In C ++, we have links. But in Java, are we best translating the same copy-by-value code?

Maybe I'm just getting confused, but here goes:

There are many cases where we have a recursive algorithm, the values ​​we need change as we move from one recursion to the next. Examples can be min



, etc.

In C ++ you can pass various parameters as references and everything works fine.

In Java, though, this may not work as everything is copied by value, so an additional class needs to be created for the argument as owner to change it inside the function.
So this is in C ++:

int findLargestSeq(Tree *p, int &min, int &max,Tree *& seqTree)

cannot be "translated" as in Java, but it should be similar:
int findLargestSeq(Tree p, Params p)

where Params

will it encapsulate min


, etc. to update.

I was wondering is this the only way to go?
Is there a cleaner approach or standard pattern in Java for this kind of algorithm?

I think that perhaps the fact that we modify the arguments that are passed as a reference in C ++ is a processed language from C programming, while in Java, which is pure OO, I also get stuck thinking about it is in this procedural manner that I do not see that I have to somehow deal with such problems in different ways.

Any input is appreciated


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5 answers

Everything is copied in Java. However, apart from primitives (int, boolean, char, etc.), everything else is a pointer.

In Java, if you want to return multiple values, you create an aggregator class that contains multiple values. If you really want to have a void method, or a method in which these parameters are changed by a method to return results, you can use Holder .



When the algorithm is complex enough to require recursive calls to be able to change state variables as they continue, then a very simple solution is to use private fields in your class.



Can I pass parameters by reference in Java?

Use the AtomicReference template. It looks ugly and long as hell, but I think it will give you the behavior you are looking for.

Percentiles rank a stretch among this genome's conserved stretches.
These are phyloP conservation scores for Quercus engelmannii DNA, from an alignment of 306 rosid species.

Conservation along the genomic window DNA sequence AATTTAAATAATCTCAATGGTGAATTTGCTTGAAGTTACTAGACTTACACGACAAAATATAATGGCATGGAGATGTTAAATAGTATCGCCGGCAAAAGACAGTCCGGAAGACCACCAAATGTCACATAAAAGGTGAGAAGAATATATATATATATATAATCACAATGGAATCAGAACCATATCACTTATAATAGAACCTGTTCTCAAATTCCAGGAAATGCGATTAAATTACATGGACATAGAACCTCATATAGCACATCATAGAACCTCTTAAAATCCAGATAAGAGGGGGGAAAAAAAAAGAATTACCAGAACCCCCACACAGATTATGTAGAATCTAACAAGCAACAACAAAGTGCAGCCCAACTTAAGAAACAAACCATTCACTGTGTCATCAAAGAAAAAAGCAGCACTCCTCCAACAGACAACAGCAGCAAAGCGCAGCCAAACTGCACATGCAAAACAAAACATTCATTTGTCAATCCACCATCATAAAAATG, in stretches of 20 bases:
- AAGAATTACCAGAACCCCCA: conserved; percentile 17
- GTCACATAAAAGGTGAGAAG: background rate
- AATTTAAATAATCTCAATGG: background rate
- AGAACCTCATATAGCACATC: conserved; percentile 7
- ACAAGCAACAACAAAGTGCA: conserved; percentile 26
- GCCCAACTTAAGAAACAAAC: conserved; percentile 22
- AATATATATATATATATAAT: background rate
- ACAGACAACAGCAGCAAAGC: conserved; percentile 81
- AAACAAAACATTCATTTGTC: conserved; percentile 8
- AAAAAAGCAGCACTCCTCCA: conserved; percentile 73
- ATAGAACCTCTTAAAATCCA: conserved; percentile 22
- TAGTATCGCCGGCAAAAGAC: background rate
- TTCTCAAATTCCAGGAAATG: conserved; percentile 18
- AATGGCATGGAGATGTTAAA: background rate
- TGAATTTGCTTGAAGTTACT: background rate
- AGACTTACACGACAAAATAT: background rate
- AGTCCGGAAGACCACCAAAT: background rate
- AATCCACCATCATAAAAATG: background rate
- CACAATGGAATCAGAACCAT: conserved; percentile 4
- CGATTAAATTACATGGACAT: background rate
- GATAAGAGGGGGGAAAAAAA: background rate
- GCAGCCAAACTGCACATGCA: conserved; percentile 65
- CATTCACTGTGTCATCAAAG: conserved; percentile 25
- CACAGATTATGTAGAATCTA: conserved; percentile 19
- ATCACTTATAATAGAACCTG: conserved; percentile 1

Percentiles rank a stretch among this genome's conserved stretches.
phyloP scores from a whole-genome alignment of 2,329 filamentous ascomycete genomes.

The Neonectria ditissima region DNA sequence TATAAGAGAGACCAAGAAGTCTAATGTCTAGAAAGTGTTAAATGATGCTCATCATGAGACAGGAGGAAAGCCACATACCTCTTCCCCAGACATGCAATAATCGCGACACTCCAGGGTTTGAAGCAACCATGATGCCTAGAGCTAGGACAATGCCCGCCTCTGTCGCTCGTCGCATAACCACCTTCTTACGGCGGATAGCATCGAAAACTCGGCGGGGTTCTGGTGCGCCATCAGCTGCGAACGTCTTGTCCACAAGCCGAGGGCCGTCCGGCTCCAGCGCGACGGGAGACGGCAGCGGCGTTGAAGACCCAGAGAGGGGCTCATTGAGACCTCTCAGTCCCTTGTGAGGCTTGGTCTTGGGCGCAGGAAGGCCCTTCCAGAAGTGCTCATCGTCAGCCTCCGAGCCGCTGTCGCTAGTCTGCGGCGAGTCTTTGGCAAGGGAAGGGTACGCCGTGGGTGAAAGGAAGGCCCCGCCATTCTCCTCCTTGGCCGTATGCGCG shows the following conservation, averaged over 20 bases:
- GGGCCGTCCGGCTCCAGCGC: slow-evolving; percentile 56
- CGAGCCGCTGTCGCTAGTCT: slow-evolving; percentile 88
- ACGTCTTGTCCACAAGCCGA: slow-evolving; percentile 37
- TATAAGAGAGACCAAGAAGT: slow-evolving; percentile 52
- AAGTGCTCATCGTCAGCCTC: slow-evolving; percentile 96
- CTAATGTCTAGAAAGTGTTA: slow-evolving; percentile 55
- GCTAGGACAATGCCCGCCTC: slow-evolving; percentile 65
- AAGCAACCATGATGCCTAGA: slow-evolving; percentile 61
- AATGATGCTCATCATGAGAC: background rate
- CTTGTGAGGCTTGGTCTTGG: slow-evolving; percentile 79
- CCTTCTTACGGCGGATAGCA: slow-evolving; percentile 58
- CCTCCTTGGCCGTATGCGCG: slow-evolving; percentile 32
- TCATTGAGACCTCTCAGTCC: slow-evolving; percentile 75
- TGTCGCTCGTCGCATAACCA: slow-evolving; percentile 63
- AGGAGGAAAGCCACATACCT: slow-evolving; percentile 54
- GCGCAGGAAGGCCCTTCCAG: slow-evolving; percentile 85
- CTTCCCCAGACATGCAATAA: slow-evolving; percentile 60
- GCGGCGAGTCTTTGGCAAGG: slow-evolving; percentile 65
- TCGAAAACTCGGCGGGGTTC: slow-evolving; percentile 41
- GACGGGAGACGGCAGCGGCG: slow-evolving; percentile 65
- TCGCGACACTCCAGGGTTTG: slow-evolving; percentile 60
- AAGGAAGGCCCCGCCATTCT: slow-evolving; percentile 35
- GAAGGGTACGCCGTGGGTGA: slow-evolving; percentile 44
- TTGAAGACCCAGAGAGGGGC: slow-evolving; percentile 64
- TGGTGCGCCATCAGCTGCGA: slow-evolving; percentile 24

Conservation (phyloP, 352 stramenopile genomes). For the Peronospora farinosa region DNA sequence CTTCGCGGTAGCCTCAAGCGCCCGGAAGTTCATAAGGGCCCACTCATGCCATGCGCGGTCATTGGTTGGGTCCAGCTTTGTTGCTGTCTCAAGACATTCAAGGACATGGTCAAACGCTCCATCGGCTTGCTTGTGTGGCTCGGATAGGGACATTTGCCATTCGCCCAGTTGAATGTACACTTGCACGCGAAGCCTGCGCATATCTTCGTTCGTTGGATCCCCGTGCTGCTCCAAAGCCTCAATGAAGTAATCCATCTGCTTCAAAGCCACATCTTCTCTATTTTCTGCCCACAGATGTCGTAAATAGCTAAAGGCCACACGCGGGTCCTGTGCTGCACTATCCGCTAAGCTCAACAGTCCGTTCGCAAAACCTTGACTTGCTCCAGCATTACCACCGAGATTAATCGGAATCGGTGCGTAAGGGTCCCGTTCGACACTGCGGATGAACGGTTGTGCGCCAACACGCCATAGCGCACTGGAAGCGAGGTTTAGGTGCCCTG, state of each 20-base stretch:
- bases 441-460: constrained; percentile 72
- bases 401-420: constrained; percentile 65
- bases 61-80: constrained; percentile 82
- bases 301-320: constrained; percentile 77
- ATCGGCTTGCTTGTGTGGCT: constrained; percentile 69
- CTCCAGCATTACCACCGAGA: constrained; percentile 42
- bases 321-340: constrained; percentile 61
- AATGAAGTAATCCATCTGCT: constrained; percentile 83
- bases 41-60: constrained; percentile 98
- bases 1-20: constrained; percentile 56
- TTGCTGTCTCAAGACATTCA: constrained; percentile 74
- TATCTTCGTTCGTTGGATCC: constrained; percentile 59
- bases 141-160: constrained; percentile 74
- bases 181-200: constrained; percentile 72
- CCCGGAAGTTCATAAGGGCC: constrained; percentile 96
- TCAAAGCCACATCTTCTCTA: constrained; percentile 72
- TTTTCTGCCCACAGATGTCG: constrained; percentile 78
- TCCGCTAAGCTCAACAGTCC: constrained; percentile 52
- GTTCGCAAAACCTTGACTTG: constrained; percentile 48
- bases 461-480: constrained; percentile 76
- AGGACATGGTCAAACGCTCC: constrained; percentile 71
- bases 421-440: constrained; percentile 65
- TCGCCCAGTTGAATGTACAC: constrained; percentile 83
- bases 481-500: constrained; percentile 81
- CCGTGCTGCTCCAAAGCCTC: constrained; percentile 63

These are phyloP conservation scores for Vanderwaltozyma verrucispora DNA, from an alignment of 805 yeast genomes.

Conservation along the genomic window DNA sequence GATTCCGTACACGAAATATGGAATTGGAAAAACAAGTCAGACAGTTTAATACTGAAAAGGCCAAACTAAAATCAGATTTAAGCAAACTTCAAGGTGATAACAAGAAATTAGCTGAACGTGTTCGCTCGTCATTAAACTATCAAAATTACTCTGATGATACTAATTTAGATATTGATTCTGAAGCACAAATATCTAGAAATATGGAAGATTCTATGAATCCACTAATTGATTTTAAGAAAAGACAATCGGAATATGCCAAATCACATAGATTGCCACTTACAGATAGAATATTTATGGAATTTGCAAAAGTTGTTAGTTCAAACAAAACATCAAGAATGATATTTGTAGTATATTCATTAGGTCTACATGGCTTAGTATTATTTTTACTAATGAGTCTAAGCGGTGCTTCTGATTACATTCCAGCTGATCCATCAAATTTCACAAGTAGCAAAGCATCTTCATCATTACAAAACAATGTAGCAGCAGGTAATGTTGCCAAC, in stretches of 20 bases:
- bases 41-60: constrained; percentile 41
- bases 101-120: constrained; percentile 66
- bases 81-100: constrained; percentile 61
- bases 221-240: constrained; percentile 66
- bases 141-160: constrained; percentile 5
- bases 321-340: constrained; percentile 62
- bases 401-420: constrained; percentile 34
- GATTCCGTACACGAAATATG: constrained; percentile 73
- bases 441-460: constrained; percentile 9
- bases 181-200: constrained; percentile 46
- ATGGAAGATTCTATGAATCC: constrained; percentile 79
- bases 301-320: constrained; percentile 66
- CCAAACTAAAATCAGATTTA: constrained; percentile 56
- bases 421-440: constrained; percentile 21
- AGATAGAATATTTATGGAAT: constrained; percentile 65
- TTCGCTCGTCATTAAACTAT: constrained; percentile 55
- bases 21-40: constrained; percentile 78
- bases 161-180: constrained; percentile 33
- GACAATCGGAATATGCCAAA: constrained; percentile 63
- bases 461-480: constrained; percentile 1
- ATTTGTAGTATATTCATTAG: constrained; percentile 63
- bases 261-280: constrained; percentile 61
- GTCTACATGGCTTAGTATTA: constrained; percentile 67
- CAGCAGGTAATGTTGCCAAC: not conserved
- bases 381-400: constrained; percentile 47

Java prefers to use objects and only supports object references, not primitives.

One way to reinterpret

int findLargestSeq(Tree *p, int &min, int &max,Tree *& seqTree)


is an

int findLargestSeq(Tree p, int[] min, int[] max,Tree[] seqTree)


which can be called

Tree p = ...
int[] min = { 0 };
int[] max = { Integer.MAX_VALUE };
Tree[] seqTree = { tree };

int ret = findLargestSeq(p, min, max, seqTree);




In Java, you are not passing a copy of the value, but a copy of the help.

You cannot change a reference by pointing to another object within a method, but - if the object has methods to change it - change the referenced object.

void failToModify (Foo foo) {
    foo = new Bar (); // Useless

void modify (Foo foo) {
    foo.setFoo (new Bar ()); 


Note that this matches arrays:

void failToModify (int[] ia) {
    ia = {3, 4, 5}; // No influence for the caller

void modify (int[] ia) {
    ia[0] = 3;
    ia[1] = 4;
    ia[2] = 5;


And with built-in types too:

void failToModify (int a) {
    a = 8; // No influence for the caller

void modifyImpossible (int a) {
    // a build in type is immutable. 
    // You can't modify 8 to be 7.
    // Only the local copy of the reference is decremented.

modifyImpossible (8);
int a = 7;
failToModify (a);


There are 2 options left: either change the parameter if it is not immutable, or return a new, new object. In a recursive method, you can pass sofar-Object step by step (like minSofar).



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